Places like mine are not impossible to find in Taiwan, obviously. With a little persistance and flexibility about where you want to live they abound.

However, the smart money would be to buy a place in your home country where it almost certainly will appreciate over time. As much as it is a hassle to look after from afar, it’s still worth it for the capital gain, and peace of mind. Buying at the right end of the market can sometimes help with ensuring good tenants the type that pay off your mortgage for you. And it’s the easiest way to leverage 50,000 dollars into 300,000 going.

I am not an economist, but:

PPP stands for Purchasing Power Parity.

This means that the calculation takes living costs and general price levels into account and is supposed to make international comparisions easier. Food is cheap in China, but expensive in Denmark. The difference in GDP per capita therefore decreases, when PPP is used instead of an exchange rated GDP figure.

However, there are many ways of calculating PPP, so PPP figures should be used with caution. Hope this helps.

Purchasing a property in Taiwan makes sense if you are planning on staying here for a long time, realistic minimum of ten years. At that point the likely drop in property values can be more than offset by the value paid in rent in the same period.

I bought a property in Neihu several years ago at a good price, and i am still approx 50% ahead on value ignoring any mortgage payments made, which are about the same as renting in the same area, i pay approx NT 19,000 for a three bedroom aprtment also close to DaHu.

If you are only planning to stay for a short time, or are buying for investment purposes then your home country is generally the best bet, as there are no problems about legal ownership.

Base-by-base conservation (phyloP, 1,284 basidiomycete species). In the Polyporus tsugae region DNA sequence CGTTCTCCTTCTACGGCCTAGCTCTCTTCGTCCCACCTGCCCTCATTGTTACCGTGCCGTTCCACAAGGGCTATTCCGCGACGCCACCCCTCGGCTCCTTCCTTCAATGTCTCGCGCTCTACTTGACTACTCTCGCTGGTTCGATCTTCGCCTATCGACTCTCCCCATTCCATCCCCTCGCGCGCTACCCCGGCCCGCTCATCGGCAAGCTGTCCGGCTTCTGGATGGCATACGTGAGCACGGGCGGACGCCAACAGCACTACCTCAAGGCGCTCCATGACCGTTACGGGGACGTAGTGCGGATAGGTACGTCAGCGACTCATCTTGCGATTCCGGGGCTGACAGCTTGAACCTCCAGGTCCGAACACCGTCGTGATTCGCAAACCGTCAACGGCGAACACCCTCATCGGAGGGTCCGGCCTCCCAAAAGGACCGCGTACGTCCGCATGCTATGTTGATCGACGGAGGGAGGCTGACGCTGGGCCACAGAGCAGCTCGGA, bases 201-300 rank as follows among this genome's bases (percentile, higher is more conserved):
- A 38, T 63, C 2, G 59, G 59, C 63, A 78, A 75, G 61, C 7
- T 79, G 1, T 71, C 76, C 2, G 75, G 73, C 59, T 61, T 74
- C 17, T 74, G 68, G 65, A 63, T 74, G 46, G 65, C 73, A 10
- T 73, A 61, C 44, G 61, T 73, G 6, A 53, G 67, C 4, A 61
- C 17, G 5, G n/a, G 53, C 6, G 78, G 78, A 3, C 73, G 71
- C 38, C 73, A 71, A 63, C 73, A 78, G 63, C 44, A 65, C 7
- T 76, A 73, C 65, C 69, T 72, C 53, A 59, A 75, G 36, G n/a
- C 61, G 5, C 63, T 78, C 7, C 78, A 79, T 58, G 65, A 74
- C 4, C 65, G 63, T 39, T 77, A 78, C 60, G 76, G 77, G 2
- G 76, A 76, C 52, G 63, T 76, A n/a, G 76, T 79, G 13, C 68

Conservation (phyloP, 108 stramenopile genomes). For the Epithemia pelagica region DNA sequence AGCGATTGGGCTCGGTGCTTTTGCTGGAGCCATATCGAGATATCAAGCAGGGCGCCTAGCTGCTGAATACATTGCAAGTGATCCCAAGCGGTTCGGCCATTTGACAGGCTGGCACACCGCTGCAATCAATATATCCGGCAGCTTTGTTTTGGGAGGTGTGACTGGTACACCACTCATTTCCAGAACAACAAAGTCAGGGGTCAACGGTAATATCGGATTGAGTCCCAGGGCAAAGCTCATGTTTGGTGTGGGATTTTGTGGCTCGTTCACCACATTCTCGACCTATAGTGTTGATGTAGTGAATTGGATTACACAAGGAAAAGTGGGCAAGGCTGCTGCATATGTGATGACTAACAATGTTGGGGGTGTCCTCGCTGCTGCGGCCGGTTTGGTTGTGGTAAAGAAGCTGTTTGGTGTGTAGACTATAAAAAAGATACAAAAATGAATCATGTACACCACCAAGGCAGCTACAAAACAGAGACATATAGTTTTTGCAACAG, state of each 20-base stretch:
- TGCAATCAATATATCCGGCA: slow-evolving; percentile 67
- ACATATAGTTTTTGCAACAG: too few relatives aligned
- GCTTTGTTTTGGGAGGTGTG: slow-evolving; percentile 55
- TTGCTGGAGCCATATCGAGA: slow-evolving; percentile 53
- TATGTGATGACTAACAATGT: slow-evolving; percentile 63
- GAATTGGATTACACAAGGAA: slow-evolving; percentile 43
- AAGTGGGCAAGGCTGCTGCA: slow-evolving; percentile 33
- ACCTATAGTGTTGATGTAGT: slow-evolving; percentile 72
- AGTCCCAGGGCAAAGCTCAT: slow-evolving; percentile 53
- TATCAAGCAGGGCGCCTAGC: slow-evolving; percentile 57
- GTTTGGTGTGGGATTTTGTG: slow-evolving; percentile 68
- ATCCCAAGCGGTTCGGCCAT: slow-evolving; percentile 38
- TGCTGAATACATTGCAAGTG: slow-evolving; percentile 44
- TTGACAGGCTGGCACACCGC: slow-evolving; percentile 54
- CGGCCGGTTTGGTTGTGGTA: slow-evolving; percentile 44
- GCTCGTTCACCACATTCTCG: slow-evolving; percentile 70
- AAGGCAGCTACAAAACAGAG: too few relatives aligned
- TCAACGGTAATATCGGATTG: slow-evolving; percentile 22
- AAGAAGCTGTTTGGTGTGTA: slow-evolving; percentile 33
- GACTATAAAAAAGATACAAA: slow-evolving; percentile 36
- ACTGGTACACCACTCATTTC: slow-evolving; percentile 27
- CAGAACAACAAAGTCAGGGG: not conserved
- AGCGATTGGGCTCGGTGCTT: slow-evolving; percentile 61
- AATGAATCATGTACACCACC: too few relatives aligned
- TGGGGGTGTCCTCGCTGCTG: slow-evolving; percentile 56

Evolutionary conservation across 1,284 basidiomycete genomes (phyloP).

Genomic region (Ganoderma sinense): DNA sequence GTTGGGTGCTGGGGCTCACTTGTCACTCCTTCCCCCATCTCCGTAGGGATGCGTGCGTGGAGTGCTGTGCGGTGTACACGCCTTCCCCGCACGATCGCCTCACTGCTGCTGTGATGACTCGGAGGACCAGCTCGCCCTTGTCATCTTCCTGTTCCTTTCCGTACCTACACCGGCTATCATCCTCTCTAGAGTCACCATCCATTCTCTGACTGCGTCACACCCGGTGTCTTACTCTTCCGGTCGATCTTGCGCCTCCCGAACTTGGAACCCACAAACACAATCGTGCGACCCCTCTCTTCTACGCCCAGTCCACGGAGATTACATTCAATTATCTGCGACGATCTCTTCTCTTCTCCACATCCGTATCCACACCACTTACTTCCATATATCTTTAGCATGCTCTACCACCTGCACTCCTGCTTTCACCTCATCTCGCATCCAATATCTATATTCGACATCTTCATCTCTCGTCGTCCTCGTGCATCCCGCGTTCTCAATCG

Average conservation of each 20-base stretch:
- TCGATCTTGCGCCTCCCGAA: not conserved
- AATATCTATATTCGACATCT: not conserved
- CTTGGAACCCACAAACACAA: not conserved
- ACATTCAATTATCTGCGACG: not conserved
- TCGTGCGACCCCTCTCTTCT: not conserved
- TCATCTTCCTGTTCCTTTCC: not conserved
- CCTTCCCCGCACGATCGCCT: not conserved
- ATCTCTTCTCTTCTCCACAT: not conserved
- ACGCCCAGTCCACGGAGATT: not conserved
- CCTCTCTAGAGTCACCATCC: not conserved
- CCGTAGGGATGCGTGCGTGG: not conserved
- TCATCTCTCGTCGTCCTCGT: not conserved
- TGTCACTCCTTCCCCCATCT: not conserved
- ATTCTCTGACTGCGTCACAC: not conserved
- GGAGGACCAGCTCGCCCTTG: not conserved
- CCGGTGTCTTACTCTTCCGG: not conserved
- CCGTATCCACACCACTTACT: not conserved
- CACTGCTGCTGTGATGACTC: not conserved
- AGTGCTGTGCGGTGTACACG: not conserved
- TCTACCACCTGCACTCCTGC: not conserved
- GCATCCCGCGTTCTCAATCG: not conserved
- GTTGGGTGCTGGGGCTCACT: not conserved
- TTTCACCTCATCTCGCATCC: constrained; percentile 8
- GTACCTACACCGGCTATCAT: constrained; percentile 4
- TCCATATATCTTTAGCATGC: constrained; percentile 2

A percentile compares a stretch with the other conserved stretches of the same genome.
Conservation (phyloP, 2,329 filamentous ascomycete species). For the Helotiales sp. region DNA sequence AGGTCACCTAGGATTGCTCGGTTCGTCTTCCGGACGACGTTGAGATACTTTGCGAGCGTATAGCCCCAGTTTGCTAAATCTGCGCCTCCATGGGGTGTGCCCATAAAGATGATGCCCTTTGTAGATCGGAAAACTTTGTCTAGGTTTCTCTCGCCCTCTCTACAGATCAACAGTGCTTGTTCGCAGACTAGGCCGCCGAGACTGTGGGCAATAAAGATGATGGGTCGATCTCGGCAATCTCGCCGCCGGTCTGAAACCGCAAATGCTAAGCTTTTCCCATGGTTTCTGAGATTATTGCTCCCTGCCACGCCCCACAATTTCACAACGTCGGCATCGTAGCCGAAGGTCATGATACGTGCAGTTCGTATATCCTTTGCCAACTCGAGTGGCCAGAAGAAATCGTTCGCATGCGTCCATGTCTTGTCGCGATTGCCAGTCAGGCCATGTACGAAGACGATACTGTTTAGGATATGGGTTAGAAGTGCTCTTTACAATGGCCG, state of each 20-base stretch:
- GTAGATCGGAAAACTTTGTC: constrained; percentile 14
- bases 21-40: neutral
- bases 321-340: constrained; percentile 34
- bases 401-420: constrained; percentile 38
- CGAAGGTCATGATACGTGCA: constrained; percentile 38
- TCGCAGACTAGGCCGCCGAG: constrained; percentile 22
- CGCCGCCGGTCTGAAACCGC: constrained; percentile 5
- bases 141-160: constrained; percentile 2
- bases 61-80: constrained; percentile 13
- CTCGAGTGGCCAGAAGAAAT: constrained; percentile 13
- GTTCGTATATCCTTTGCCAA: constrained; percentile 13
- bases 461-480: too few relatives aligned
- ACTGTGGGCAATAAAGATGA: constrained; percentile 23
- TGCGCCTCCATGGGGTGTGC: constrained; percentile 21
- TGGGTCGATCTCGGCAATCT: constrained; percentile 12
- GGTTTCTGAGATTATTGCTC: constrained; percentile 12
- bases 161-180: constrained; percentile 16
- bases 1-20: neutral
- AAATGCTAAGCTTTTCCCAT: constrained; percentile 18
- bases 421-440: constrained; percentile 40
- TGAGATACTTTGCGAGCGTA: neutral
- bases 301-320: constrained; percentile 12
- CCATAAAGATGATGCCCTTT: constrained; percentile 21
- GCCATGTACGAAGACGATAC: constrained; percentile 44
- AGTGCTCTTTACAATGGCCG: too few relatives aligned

The other option but obviously more risky is to consider the property hotspots around the world and invest in one of them.

I have to be honest and say that i do not believe those ownership rates to be true, or at least not for the whole of Taiwan. Whilst it maybe true for the more rural areas it is certainly doubtful for Taipei.

Thanks Holg. I get it, but still not sure what to believe in when there’s a million stats and numbers out there. Then I see per capita income based on GDP, then GNP, and of course there’s the PPP. Well, whatever. Economics isn’t my field so I’m not losing any sleep over it!!

Forgot: PPP is a way of calculating GDP, usually per capita.

The one i like the most is the big mac index, which is a comparision of big mac prices worldwide :


Has anyone bought a place back home, but are paying it off from here? btw for others, that Big Mac index might be easier to find here [URL=] Taiwan is bloody expensive mind you

Buying a 6 million NT dollar property in Taiwan.

Assume: 7% longterm mortgage rate and borrowing of 4 million dollars. The deposit you provide from your own savings.

On a 20 year mortgage the property will cost a total of 9,441,926 NT not including stamp duty, rates, transaction fees or property maintenance. The property would then be likely to be valued at less than the original purchase price given the rate of devaluation in Taiwan of property values.

The monthly mortgage repayments would be: 31,008NT

Alternatively you could pay rent on the same property for 20 years. If you rented the same place for 20 rears at 20,000 NT per month. The whole experience would cost you 4,800,000. There would be no transaction fees or property maintenance or rates. If you were then to invest your deposit at 7% with interest reinvestment the same 2,000,000 would be worth 8,000,000 in 20 years time.

To compare the stratergies:

Buying: cost: 9,441,926 + House (4 to 5 million)

Renting: cost: 4,800,000 + portfolio (8,000,000)

In addition to this the renter could reinvest the 4,641,926 NT dollars that they didn’t spend on buying the house. Assuming they invested fairly conservatively they could at least hope to improve on that amount by about a third. In the end the renter has spent 4,800,000 but saved and invested 6,189,234 + 8,000,000 = 14,189,234

The buyer had spent 9,441,926 and saved between 4 and 5 million depending on the house valuation after 20 years.